Exploring and Quantifying Unsystematic Risk in US Hotel REITs
Primary Author: Hongwei Zhao
Faculty Sponsor: Ming-Hsiang Chen
Primary College/Unit: Carson College of Business
Category: Business, Communication, and Politial Sciences
Although Real Estate Investment Trusts (REITs) were originally conceptualized as mechanisms for individual investors to participate in institutional real estate, the ownership of REIT stocks has recently become dominated by institutional investors. Meanwhile, the hybrid nature of REITs is problematic for investors, particularly less diversified, individual investors who cannot mitigate unsystematic risk. This study included three sections intended to deconstruct unsystematic risk and enable investors to make more informed decisions in their investment portfolios.
Section one investigated unsystematic risk by selecting all publicly-traded company daily returns from January 2001 to December 2018 and running Fama-French model. Section two conducted a parallel analysis of unsystematic risk and institutional ownership. Section three investigated herding behavior in the Hotel REIT sector by parallel regression.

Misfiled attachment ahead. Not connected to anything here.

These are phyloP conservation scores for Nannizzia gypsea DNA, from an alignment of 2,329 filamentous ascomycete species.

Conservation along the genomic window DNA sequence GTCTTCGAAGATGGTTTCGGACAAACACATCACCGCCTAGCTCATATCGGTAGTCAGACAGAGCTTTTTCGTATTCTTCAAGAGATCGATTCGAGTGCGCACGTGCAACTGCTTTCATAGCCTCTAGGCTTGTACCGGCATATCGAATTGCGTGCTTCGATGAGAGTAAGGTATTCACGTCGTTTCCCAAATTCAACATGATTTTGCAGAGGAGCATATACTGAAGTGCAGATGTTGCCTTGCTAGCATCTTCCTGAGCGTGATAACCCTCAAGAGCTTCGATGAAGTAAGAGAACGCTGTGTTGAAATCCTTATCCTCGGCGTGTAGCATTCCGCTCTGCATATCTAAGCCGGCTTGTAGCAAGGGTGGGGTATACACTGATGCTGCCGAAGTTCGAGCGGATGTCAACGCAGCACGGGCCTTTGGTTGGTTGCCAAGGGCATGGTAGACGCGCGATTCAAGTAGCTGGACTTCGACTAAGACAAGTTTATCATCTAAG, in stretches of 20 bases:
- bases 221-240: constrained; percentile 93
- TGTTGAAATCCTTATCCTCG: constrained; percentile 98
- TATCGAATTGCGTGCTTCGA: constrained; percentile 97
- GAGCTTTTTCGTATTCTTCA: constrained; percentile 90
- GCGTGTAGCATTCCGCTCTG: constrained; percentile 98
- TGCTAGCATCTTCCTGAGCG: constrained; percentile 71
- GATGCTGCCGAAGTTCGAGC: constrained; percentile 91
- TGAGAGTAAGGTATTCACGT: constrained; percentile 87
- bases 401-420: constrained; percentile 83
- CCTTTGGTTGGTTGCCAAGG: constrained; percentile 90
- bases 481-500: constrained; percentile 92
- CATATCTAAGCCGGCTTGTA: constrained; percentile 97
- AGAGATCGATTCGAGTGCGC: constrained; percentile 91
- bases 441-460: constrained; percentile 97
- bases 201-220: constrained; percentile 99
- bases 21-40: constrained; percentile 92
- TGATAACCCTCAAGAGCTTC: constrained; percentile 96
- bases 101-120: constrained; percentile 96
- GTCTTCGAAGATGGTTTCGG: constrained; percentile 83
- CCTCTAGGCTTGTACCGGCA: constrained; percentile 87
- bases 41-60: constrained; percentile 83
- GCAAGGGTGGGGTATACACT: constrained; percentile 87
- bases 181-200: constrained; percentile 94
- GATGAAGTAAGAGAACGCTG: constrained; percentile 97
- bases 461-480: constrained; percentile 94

Hotel REIT stocks have experienced wide variations in unsystematic risk between 14% and 92.5%. The trend toward institutional ownership of stocks is shown to have a significant negative impact on the levels of unsystematic risk. The implications remain to be identified as to whether higher levels of institutional ownership improve management efficiency and account for more monitoring power, in which price reflects more information and contains less individual specific risk. The unsystematic risk from REIT market returns is significantly lower than the one from the entire market returns, supporting that herding behavior in the Hotel REIT sector might “systematize” a portion of the unsystematic risk. Tracking investor sentiment may be one of factors explaining unsystematic risk for Hotel REITs.